AFIE 2014 brochureThis conference was well attended and lived up to it’s billing of attracting insurers, consultants and suppliers from across Europe. With approximately 200 attendees and representation from over 14 different countries, it was a lively and interesting event with strong audience participation.

Six key themes emerged consistently during the day:

a) try, try & try again;

b) fail fast & fail cheaply;

c) data is an asset, manage it as such;

d) insight is more than just data or analytics;

e) cross-functional collaboration is needed;

f) measure your marketing effectiveness.

To kick us off there was a panel of speakers from leading insurers (Swiss Re, Towergate and Cooperative). Each shared how they had developed their analytics capability and seen value as a result. Some were more positive about the potential of “big data” than others, but once again the most applicable examples were using wider sources of internal data rather than social media or other unstructured external data. There were also a couple of examples throughout the day of analytics centres of excellence being created, although the best organisational fit varied. Some still saw analytics as part of IT, whilst others had established this CoE within Marketing, Actuarial or Underwriting functions. None of the organisations presenting had yet implemented a directorate of customer insight, as pioneered by some of the C-Suite customer insight leaders in the most progressive firms. However, there was good practical advice on there need for test & learn, local business understanding guiding deployment of models not IT and the relative benefits of in-housing or outsourcing your analytics capability (a question which recurred during the day).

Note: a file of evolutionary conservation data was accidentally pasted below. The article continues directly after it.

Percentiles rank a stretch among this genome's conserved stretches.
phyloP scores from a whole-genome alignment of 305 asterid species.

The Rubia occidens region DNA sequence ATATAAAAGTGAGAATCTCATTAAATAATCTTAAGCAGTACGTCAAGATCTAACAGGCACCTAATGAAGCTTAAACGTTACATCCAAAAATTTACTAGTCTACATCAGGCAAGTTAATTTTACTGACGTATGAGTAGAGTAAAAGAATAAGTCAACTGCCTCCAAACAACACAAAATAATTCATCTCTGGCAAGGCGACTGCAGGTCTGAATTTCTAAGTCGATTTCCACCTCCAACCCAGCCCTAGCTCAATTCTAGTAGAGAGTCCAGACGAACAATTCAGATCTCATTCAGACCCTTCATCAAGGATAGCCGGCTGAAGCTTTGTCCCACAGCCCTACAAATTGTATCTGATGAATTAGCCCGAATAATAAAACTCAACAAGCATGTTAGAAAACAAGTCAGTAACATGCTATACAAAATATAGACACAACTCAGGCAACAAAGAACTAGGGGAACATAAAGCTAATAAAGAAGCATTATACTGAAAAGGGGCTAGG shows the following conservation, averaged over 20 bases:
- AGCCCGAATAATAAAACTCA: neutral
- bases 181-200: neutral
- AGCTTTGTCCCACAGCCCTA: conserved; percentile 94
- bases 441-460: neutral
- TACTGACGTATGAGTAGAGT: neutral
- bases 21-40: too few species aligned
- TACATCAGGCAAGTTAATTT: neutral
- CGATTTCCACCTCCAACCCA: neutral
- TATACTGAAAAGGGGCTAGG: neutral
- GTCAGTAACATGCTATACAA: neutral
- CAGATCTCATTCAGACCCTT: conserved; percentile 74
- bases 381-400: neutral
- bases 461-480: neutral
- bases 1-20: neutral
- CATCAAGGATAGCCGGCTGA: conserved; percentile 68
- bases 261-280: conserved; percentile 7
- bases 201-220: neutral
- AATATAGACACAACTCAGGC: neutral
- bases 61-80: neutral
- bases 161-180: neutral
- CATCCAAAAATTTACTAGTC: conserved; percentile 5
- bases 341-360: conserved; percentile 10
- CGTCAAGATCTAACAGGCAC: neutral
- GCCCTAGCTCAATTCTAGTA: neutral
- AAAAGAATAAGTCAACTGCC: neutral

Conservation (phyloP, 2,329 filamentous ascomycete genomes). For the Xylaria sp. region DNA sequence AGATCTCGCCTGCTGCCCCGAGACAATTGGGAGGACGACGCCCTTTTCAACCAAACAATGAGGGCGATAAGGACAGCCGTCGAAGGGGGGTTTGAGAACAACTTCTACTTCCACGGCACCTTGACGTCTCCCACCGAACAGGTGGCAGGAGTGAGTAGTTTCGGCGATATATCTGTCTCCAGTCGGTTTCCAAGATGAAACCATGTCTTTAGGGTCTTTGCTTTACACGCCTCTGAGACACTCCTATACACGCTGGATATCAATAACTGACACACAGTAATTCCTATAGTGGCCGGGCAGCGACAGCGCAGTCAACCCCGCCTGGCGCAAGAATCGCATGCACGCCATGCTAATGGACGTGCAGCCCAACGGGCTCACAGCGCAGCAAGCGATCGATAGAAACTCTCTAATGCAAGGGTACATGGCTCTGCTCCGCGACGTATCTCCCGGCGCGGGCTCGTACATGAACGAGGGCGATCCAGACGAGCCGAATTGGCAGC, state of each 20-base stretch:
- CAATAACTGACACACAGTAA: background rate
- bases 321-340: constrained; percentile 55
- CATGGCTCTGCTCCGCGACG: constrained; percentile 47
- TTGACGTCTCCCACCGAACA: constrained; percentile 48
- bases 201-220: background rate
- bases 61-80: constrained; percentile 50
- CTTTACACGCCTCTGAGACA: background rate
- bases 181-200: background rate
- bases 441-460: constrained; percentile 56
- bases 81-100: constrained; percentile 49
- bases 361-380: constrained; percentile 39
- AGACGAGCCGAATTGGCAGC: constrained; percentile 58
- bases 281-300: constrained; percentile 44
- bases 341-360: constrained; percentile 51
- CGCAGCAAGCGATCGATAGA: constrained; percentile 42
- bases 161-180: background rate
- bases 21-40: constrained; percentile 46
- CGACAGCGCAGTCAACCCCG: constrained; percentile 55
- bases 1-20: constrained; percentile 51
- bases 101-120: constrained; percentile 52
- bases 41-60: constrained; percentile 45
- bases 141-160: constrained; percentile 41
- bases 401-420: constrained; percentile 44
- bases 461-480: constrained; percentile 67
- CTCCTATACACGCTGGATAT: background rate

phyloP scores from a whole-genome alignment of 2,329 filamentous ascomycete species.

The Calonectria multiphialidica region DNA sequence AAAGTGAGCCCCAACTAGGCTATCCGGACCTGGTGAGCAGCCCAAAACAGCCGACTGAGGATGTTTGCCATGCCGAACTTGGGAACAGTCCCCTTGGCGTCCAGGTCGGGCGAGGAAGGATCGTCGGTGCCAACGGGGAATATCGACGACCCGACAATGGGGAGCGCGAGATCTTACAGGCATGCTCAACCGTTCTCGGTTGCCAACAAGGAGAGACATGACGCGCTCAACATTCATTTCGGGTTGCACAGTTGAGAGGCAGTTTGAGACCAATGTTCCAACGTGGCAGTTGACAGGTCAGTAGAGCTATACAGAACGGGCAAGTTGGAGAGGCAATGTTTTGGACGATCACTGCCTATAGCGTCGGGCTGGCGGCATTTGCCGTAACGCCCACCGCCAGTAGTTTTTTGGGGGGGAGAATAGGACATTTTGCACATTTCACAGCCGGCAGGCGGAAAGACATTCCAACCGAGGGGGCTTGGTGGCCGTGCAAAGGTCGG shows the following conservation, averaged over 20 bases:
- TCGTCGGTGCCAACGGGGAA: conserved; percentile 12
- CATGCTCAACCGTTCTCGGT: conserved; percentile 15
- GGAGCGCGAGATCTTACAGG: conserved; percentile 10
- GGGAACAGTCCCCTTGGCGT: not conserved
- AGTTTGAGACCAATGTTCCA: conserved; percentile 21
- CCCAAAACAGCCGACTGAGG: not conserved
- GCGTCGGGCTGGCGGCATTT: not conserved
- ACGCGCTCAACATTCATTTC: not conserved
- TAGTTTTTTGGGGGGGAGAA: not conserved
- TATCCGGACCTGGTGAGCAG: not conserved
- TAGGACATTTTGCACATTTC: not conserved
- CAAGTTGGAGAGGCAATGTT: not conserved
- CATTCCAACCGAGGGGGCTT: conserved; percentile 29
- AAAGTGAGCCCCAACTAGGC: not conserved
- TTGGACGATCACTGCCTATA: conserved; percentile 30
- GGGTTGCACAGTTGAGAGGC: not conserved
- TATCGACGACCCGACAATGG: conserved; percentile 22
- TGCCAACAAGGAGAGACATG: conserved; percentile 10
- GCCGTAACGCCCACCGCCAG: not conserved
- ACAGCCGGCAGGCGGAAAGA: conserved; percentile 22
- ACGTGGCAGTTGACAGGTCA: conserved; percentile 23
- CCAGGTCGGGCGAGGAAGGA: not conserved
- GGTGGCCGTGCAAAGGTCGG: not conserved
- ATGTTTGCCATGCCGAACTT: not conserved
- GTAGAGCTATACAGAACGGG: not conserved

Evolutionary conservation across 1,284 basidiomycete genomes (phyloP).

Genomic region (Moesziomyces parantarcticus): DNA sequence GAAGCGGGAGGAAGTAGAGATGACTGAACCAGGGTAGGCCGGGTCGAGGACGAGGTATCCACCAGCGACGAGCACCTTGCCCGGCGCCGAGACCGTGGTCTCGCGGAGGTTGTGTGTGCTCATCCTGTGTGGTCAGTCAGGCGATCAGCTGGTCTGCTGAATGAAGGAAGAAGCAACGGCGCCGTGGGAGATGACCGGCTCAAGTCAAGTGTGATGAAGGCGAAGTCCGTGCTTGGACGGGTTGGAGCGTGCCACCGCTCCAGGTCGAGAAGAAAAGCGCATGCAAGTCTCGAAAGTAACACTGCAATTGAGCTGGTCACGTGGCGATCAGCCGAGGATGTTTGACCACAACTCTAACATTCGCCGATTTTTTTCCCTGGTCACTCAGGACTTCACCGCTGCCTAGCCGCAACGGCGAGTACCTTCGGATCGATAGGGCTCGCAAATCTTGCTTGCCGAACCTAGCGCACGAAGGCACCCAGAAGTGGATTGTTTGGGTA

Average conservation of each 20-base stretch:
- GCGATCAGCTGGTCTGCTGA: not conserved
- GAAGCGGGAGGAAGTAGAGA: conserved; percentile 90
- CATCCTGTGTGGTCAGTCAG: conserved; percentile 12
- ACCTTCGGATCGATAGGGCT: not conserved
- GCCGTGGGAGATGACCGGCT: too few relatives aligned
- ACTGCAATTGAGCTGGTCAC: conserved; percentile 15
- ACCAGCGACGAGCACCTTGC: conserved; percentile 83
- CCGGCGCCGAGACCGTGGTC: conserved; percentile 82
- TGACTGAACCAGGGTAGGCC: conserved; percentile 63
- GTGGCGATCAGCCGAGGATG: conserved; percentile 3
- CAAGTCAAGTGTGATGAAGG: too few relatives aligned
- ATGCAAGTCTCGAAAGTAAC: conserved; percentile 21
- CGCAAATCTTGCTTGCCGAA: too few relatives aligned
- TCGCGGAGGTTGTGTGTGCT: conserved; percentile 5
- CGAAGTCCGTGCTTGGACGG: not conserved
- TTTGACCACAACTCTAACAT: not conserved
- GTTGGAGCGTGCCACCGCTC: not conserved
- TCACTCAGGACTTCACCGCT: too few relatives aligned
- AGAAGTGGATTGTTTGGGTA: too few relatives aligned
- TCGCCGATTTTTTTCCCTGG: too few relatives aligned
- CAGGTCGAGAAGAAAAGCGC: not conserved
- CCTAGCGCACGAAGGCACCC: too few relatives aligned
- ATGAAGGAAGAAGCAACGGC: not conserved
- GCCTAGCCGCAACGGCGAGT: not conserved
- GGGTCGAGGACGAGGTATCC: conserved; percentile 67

Following this, we all had the pleasure of hearing a great presentation from MoneySuperMarket.com. Without spoiling the surprise for anyone who has not heard Orlando before, it concerned the experience Norm Larsen as a persistent inventor. Through the story of his persistence, to create a product needed for early space flight, we focussed on the cultural challenge of achieving great analytics (“it takes more than rocket science to launch a rocket”). This presentation is well worth hearing if you get the chance and landed the points (excuse the pun) of both “try, try & try again” when testing & learning with analytics, as well as “fail fast & fail cheaply” which is very relevant for those establishing innovative analytics or database marketing teams.